Could the southern snowstorm indicate a delayed, more severe tornado season?
The severe winter weather that hit the southern United States area is leading some meteorologists to believe it could mean not just a delayed tornado season, but one that is more severe.
While peak severe weather typically runs from March through May, increased storms have recently been tracked across the plains starting in the middle of winter and early spring.
“The last couple years, it was an early start to tornado season," said Reed Timmer, an extreme meteorologist in AccuWeather's spring preview. "We were already chasing during parts of January last year. That's because there were El Niño conditions in the tropical Pacific, so we had a very energized southern stream to the jet that was pumping moisture, bringing with it disturbances as well, early on in the year."
"There was a lack of true arctic, stable air in mid-to-late winter last year," said Paul Pastelok, AccuWeather lead long-range meteorologist.
This spring the weather may play out differently due to an influx of Arctic air, and a La Niña that is expected to influence weather patterns across the globe.
What's La Niña's impact on tornado season?
Though every La Niña is different, the pattern in 2021 is similar to that of February 2011. That system produced over 700 tornadoes in total with 343 of those coming from a super outbreak that took place across the southern, midwestern, and northeastern portions of the United States from April 25-28. Four of those were rated EF5.
In total, the three-day system left behind more than 300 fatalities, and over 2,800 injuries, and approximately $10 billion in damage
"During February and March of that year, everyone was wondering if it was going to be a very below-average year and then the bottom dropped out in April," Timmer said.
Similarly, the 2021 season may have a slow start with increased activity during April and May, where the recent clashes of extremely cold air from winter storms across the country, and warmer air from the south have set the atmospheric stage for potentially destructive tornados.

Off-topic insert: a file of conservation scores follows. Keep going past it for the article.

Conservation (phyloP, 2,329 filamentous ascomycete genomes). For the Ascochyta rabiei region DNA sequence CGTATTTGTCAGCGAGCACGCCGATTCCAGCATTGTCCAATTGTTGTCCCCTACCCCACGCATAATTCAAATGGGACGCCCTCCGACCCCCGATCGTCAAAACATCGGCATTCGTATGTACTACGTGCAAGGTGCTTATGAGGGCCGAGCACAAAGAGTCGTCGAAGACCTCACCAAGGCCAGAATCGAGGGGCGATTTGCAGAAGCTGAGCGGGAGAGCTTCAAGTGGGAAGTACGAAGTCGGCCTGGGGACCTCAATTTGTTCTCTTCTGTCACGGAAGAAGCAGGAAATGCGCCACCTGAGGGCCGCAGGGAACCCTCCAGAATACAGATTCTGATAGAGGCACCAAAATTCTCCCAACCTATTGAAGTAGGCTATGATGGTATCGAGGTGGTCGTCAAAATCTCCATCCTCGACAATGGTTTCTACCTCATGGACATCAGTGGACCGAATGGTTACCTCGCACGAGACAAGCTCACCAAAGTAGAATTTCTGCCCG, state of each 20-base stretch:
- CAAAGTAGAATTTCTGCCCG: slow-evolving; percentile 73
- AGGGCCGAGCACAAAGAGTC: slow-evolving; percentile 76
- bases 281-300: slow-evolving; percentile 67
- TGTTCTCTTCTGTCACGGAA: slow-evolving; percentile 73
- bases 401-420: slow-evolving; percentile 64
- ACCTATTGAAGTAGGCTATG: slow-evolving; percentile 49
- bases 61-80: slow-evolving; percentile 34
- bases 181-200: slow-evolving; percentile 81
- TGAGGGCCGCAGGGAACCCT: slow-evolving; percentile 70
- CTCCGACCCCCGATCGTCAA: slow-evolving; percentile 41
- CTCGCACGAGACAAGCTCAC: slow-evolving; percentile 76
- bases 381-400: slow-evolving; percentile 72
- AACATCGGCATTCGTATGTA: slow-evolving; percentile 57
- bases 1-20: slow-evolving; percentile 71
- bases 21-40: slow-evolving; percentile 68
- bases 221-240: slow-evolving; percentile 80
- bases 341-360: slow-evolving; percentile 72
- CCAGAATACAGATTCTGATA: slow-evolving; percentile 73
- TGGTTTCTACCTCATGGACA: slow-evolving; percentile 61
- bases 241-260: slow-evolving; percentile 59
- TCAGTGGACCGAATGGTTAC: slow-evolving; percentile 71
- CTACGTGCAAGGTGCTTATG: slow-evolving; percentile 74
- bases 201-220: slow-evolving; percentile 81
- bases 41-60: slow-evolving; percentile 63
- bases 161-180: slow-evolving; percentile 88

Though an analog model may not present a full picture.
Dr. Patrick Marsh, chief of the Science Support Branch NOAA/National Weather Service Storm Prediction Center, said comparing one season to previous seasons works until it doesn't.
"They're basically saying, 'the last time we had air like this was 2011', " Marsh said
"Regarding 2011, I know a lot of people are making references to that because 2011 was the last we arctic air outbreaks similar to this," he said also pointing out that while it was an active season, he would not call it delayed.
"Just because we've had two weeks of bitter cold doesn't mean it will take the atmosphere months to recover from it," Marsh said. "So I'd be hard-pressed to say that because of this we'd have an active but delayed severe weather season."
He does point out that it doesn't mean there won't be localized threats, some of which have already occurred.
On Sunday, Feb. 14, an EF0 tornado touched down in a Tampa, Florida retirement community. One day later, an EF2 dropped on Damascus, Georgia.
"What I can say is that if you are hit by a tornado it doesn't really matter if it was an active season or not. It's active to you," Marsh said.